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TOP 5 UPGRADES you should consider when building.

That aren’t focused on the aesthetic of your home...



First things first, most builders will have a list of “standard inclusions” that are automatically included in your build quote and contract - until that is, when you decide to either remove or upgrade these inclusions, so be sure to familiarise yourself with these first!


Second to that, if you are working with a designer for your project, ensure you discuss these following items with them, that way they are guaranteed to include them on the drawings, and in the specification documentation.

It's so important for the builder(s) receiving the job during the tender process, so they can be sure to itemise these upgrades and provide accurate pricing in their quotation.

Lastly before I jump into the top 5 upgrades I think you should consider, I want to disclaim that not all these items aren't necessarily going to be things you "see" in your home, but let me tell you, they are things you will definitely feel the difference with.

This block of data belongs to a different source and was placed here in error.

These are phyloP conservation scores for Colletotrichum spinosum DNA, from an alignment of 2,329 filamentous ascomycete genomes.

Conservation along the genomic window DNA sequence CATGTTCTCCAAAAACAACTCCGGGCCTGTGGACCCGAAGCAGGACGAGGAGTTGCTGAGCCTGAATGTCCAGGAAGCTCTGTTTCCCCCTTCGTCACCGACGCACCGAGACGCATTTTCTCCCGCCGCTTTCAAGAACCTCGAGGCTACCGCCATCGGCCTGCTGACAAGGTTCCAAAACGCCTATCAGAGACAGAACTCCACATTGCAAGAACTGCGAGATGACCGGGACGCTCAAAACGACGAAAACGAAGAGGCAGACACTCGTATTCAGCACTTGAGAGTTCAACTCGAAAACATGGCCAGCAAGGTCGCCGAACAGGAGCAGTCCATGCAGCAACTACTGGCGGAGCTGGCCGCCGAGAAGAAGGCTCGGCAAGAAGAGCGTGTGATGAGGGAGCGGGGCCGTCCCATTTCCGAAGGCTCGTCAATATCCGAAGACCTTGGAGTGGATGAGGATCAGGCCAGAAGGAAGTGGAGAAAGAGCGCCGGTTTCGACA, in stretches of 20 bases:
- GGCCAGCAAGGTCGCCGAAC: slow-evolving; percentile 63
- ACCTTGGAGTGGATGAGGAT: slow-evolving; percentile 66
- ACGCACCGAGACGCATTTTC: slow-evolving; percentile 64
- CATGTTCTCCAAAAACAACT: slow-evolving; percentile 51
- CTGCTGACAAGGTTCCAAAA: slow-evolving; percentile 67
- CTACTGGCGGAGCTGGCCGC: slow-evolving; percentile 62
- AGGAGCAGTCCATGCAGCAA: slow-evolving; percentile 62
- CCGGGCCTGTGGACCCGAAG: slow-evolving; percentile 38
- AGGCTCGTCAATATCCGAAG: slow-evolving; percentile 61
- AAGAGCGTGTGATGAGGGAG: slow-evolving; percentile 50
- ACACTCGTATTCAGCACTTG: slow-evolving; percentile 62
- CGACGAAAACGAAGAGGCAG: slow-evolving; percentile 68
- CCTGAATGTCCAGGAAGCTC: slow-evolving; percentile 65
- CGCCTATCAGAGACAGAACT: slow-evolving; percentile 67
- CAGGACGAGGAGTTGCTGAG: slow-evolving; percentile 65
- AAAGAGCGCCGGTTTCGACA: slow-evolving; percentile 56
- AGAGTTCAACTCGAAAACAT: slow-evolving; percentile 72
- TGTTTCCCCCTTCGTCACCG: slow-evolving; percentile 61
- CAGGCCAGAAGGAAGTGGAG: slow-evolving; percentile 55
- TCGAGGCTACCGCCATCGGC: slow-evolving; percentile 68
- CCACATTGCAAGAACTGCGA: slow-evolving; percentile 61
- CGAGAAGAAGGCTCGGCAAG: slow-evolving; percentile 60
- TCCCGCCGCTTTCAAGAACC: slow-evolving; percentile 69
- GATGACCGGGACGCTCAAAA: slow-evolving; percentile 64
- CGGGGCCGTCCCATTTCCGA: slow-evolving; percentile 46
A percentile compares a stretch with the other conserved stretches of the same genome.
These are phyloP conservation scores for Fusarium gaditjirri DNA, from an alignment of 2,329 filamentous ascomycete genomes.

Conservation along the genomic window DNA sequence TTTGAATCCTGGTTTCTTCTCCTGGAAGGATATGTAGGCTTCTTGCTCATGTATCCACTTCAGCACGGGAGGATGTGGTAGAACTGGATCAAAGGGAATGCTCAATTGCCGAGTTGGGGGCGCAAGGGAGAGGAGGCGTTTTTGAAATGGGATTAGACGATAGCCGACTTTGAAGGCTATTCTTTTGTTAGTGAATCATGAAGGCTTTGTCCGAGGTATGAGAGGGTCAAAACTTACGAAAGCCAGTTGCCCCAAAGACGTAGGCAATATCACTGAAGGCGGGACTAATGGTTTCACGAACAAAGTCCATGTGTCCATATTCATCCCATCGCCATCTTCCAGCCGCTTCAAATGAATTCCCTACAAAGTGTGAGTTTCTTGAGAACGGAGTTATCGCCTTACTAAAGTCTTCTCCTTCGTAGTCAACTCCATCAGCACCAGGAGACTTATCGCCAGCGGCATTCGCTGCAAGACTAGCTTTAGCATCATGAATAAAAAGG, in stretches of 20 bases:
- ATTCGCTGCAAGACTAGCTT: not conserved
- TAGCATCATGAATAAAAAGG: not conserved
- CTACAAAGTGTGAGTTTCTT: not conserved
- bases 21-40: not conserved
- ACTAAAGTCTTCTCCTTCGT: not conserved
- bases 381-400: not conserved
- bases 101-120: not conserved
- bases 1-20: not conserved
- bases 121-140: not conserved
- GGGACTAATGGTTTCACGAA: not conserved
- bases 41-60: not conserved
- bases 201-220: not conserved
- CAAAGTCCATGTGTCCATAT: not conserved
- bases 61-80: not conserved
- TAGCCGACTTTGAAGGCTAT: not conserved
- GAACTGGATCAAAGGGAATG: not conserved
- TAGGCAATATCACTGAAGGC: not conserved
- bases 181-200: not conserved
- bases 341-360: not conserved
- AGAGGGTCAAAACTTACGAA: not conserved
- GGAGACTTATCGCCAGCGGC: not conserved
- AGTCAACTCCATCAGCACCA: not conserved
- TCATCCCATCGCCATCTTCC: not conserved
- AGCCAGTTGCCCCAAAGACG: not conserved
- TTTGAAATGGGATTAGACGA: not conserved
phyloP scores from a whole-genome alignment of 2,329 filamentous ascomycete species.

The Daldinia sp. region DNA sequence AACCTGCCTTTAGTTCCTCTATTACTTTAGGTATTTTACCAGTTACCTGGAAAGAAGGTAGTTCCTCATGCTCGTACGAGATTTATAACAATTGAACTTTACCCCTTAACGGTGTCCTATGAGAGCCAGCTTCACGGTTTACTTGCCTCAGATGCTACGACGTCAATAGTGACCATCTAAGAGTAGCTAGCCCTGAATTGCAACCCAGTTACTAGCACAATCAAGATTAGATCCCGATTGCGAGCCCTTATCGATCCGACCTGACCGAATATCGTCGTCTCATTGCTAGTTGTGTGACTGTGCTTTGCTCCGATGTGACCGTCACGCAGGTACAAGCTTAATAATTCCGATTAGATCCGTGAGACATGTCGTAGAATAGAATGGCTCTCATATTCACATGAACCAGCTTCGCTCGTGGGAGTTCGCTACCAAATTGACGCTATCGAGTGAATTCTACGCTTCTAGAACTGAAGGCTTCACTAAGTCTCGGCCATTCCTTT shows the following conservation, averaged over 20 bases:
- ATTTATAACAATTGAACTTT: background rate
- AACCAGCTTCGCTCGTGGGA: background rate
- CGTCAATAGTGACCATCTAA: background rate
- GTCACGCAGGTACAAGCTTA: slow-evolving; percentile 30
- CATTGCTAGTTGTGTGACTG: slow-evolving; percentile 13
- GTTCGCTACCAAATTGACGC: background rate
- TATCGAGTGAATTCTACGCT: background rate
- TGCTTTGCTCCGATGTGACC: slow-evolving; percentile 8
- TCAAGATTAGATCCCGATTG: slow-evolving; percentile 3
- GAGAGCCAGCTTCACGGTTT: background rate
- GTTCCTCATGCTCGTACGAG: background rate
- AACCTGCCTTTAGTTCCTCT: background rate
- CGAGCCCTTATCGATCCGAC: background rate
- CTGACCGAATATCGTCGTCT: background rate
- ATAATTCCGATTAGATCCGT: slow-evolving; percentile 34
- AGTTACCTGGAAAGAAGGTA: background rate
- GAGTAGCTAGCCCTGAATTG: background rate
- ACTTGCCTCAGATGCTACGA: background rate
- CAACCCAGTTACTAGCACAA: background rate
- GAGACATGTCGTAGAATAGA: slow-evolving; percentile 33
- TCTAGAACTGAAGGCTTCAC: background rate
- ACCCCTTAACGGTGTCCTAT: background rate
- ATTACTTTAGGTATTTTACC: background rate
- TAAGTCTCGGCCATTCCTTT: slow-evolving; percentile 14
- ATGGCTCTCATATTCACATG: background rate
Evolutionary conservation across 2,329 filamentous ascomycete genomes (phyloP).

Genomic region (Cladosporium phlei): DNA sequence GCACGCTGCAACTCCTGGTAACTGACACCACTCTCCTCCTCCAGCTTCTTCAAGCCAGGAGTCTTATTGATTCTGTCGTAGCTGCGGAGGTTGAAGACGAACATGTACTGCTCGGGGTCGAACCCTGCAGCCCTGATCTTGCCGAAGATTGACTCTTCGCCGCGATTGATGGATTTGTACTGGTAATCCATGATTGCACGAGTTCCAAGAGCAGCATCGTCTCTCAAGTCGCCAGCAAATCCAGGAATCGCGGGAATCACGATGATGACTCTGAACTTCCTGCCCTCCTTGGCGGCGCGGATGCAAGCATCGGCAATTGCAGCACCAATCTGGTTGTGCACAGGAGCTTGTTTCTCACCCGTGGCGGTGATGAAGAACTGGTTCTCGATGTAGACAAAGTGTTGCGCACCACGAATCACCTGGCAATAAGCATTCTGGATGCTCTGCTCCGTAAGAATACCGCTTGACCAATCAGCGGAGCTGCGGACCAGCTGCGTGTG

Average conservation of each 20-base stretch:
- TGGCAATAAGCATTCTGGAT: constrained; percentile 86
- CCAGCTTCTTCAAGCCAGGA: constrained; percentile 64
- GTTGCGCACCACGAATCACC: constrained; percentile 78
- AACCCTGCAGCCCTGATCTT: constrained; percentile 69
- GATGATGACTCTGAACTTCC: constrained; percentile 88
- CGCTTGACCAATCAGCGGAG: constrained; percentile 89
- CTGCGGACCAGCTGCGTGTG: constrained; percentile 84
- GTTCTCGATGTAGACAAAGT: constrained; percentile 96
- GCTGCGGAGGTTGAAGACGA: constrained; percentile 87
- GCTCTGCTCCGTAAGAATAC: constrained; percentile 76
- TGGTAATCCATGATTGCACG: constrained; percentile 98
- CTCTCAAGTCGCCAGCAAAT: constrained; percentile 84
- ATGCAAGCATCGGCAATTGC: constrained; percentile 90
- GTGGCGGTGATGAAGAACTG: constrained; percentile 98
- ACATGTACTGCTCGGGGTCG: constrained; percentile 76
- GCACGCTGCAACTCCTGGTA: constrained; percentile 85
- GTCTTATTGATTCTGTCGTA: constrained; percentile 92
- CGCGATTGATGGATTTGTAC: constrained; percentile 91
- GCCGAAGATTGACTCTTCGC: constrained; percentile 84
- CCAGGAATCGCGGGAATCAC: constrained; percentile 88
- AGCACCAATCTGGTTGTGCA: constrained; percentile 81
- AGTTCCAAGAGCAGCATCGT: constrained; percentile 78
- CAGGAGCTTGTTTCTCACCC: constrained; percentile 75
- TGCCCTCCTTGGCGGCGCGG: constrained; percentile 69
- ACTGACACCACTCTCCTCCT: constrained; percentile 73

Also, these upgrades aren't easy to change later on, whereas you can always swap your laundry tap to a beautiful gold one down the track.


Alright let's get into it!



ONE.

INSULATION.


If you can upgrade to a better batt, I highly suggest you do it.

Some of the areas you can include insulation are underfloor insulation if you’re building on stumps, internal walls (not just external) or getting a fully insulated garage door, if your garage is attached to the dwelling.


There are different types of insulation for different climates and locations throughout Australia, and they are measured on an R-value, the greater the R-value the greater quality and efficiency of the insulation.


If you are building a new home, you have ample opportunity to add as much insulation as physically possible, and at the best quality your builder suggests you can increase to. However, with the higher R-value batt, the thicker they get in size therefore, this can take up space into your room as the walls increase in thickness. (something to remember in the design process). But - there are other ways you can increase the insulation other than using batts, such as foam boards or spray foam are two examples.


You’ll notice in older homes, they get very very cold in winter and extremely hot in summer, this is due to lack of insulation! Having a well insulated home is going to minimise your need to use heating and cooling which will save on bills and will in turn save you $$ in the future.



TWO.

DOUBLE GLAZED WINDOWS.

Since we are on the topic of thermal protection and focusing on keeping your home temperature balanced, let’s talk windows!


Orientation of the home plays a large part in an energy rating determining which windows need to be double or single glazed, you will feel a noticeable difference no matter what.